We all know the cartoon characters Daffy Duck, Porky Pig, Bugs Bunny, and Mickey Mouse. Aside from them, in the long history of cartoons there also frolicked some characters that were an innovation in the industry and popular in their time but now in the shadows of more famous ones. Bosko, the dancing and singing African American child, was one such character. He became one of the first animated characters that had a voice and entered into dialogues.
Bosko was created in 1927 by pioneering American animators Hugh Harman and Rudolf Ising. He was created because in those days there was a huge demand for “talking pictures.”
Combining motion pictures with sound was a trend on the rise. People were amazed by this new technology and wanted more of it. Motivated by demand, Harman conceived the idea of Bosko, a singing character. He made the first drawings of his new cartoon hero in January 1928 and registered the character in the copyright office under the name of Bosko.
The pilot of the cartoon, titled Bosko, the Talk-Ink Kid, was done in 1929, in the style of Max Fleischer’s Out of the Inkwell cartoons. The pilot was very successful and showed Carl and Ising’s ability to animate a soundtrack and speech with dancing movements. It became the first cartoon that was made with a majority of synchronized speech. My Old Kentucky Home was the first cartoon with animated dialogue, but it only contained a small section of it. Harman and Ising’s cartoon was different because for the first time the focus was on dialogue instead of music.
The cartoon itself didn’t have any plot. It was focused on Bosko talking, singing, and dancing. It begins with camera footage of Ising working on a drawing table. Bosko is drawn on a piece of paper and comes alive. After he finishes his talking, singing, and dancing routine, Bosko is returned to the inkwell and the cartoon finishes.
After being shown to many different networks, the cartoon was bought by Warner Bros Pictures. Harman and Ising were asked to do a whole series of Bosko for Warner.
Leonard Michael Maltin, a prominent film critic, and historian gives a very detailed picture of Bosko. According to him, Bosko was an animated version of a young African American, although he wasn’t based on a real person. Bosko’s companions were his girlfriend, Hony, and a dog called Bruno.
Bosko spoke in a Southern dialect. For example, whenever he was admiring something or enjoying something, Bosko used to say, “Mmmm! Dat sho’ is fine!” This expression became his catchphrase.
The character of Bosko was inspired and designed to resemble Al Jolson in The Jazz Singer (1927). Soon, Bosko became one of the most popular of the Looney Tunes characters. Bosko’s looks were based on Felix the Cat, but his attitude and personality were derived from the so-called “blackface” characters in the vaudeville and minstrel shows of the 1930s. It is important to note that these kinds of characters are today criticized as offensive to the African American community.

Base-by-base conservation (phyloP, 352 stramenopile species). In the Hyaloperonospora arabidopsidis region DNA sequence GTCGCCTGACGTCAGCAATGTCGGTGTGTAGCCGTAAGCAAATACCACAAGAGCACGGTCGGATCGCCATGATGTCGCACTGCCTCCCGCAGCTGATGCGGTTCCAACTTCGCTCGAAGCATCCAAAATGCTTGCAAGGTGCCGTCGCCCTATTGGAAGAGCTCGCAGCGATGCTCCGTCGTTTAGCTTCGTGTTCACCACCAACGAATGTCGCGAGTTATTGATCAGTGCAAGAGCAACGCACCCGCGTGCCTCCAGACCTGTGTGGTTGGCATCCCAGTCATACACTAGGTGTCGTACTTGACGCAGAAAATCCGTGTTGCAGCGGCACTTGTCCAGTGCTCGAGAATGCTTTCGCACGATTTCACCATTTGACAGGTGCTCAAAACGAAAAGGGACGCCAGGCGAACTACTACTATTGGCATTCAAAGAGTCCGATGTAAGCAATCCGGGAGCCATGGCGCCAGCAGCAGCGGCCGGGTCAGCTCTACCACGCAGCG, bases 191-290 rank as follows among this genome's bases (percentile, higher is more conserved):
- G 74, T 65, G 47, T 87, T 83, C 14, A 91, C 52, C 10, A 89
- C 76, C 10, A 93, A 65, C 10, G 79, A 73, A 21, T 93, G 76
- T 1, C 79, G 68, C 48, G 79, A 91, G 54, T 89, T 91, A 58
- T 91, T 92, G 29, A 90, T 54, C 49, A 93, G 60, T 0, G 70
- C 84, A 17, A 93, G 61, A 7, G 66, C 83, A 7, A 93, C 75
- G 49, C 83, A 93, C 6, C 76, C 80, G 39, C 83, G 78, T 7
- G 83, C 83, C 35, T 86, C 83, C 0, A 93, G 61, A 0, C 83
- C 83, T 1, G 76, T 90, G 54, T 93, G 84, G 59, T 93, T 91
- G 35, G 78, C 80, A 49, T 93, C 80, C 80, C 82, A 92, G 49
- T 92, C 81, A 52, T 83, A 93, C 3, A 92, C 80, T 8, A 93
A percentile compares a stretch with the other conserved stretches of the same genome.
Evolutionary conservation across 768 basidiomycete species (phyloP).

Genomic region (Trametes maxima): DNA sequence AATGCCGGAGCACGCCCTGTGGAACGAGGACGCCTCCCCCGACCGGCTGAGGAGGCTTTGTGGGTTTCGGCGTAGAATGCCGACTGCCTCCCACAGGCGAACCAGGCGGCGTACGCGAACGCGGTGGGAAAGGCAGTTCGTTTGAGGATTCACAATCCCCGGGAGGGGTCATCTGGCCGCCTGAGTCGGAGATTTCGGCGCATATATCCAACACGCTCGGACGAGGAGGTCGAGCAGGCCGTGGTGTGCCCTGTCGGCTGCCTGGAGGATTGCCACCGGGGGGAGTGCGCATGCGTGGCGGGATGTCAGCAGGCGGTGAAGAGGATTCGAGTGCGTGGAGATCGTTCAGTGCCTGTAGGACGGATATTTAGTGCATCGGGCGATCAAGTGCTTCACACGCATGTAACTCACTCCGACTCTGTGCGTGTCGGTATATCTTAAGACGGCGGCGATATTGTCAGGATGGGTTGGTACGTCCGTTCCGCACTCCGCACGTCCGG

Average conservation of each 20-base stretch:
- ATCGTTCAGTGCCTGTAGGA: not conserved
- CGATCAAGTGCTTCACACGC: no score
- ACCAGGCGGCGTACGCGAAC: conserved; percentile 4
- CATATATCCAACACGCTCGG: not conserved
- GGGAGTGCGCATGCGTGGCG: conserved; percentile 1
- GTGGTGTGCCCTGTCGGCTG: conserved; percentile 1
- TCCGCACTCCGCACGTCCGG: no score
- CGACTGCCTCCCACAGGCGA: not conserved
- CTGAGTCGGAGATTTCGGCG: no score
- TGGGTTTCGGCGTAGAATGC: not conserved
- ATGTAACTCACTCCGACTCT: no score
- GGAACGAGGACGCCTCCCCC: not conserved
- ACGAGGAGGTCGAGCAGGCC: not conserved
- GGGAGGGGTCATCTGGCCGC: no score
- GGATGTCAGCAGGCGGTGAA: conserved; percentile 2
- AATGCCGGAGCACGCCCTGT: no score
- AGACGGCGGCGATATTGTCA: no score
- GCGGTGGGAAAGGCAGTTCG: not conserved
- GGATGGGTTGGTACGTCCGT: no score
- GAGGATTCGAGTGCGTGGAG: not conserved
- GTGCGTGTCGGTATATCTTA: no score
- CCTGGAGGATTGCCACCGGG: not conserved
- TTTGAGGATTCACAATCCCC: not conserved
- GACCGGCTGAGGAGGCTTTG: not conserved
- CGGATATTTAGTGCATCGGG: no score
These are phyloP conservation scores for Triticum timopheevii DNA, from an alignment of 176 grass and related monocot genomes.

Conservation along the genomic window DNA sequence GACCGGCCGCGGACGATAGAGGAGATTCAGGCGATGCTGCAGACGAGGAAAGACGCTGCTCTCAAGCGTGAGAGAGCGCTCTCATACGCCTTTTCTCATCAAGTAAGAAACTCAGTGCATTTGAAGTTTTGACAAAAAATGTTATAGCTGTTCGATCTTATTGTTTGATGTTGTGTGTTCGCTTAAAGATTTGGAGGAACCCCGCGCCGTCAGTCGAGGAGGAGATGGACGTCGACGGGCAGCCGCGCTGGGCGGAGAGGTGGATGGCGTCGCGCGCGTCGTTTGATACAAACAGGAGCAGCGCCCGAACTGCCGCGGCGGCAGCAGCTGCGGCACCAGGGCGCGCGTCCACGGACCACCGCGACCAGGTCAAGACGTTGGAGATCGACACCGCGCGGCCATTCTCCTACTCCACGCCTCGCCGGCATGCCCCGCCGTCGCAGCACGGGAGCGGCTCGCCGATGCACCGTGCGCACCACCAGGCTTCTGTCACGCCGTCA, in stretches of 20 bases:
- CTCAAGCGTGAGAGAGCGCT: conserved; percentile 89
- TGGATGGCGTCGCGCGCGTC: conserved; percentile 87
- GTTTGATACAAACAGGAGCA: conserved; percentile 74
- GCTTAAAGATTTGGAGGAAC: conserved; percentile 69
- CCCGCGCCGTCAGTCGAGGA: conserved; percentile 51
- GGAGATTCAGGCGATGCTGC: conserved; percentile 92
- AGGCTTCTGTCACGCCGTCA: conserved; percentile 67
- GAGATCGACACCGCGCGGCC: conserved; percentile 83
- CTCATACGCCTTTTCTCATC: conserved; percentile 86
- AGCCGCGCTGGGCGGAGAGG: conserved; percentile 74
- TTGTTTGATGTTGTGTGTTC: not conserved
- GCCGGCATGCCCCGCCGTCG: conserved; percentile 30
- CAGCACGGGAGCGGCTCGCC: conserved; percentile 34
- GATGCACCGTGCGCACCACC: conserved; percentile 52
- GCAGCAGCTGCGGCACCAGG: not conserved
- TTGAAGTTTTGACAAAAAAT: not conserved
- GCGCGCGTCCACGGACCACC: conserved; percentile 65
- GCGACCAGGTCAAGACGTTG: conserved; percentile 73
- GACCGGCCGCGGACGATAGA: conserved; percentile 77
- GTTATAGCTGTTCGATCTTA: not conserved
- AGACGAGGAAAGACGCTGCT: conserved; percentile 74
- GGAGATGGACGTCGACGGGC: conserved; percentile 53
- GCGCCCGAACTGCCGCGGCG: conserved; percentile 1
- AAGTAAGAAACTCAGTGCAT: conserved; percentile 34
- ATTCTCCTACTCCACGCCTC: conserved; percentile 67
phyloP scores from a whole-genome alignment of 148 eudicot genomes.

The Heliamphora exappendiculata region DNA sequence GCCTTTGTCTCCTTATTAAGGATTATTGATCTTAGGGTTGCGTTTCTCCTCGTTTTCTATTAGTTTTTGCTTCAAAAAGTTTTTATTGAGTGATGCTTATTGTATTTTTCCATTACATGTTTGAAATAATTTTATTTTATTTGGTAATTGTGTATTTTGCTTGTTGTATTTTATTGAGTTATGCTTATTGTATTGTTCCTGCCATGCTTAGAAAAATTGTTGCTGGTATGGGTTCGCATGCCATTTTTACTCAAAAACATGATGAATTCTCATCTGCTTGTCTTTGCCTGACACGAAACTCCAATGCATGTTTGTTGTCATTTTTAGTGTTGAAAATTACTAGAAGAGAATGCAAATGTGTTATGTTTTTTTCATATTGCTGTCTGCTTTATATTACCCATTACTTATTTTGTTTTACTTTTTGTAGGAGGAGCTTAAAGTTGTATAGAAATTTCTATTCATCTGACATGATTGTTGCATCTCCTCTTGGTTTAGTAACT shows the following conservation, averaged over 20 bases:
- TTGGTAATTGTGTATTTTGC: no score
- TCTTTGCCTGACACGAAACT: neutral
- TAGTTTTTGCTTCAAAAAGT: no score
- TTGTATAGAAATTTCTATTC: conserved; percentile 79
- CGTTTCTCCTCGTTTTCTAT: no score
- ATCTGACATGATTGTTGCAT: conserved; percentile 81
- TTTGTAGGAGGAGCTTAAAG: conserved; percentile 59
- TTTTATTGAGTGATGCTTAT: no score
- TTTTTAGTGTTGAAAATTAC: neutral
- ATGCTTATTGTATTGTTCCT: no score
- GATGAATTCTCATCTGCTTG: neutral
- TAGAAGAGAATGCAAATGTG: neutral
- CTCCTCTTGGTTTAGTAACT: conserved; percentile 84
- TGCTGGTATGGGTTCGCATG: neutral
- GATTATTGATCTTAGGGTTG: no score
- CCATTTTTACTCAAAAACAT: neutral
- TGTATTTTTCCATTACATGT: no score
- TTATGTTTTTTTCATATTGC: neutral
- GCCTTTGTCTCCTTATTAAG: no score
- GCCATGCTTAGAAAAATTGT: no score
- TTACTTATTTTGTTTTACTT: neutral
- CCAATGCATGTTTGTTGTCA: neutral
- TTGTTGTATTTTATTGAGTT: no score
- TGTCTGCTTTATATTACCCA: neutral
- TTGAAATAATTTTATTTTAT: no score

Bosko was good at singing, dancing, and playing instruments. He could play anything, even objects that were not intended as instruments.
In a way, Bosko and Honey were depicted as the opposites of Mickey and Minnie Mouse. They were placed in the same situations and given the same adventures, but they represented African Americans and in a fairly balanced manner. According to some critics, Bosko and Honey were the most “positive” representations of African Americans at the time. It is believed by animation historians that Harman and Ising weren’t concerned with Bosko’s race at all. They wanted to avoid stereotypes as much as they could, and therefore they represented Bosko as a resourceful young man. One exception is an episode called Congo Jazz (1930). Here, Bosko is placed between a chimpanzee and a gorilla drawn with similar faces like him. Nothing is different except Bosko’s clothes and size.
Bosko was a major hit during the 1930s. He starred in 39 animated musical cartoons. In these early years of sound animation, Bosko was viewed positively. People were amazed by him walking and dancing in the same rhythm as the music. Luckily for Harman and Ising, who previously worked for Disney and then quit, they were offered better conditions by Warner Bros. Through Warner Bros, they had access to a huge musical database and free access to sound design equipment. Disney, on the other hand, had to pay for all of this and mostly relied on public domain music.
Although they were very basic, Bosko’s cartoons were popular in those days and rivaled Mickey Mouse for a long time. Eventually, Disney would start making better cartoons, but Bosko will always be remembered as an innovation in animation as well as a step forward on the road to racial equality. Eventually, Bosko’s accent disappeared, and he became even more racially balanced.
After Warner Bros, Bosko was bought by MGM in 1933 and it was discontinued due to some negative reactions. Bosko was retired, and Harman and Ising were fired from MGM because of some cost overruns in their animations.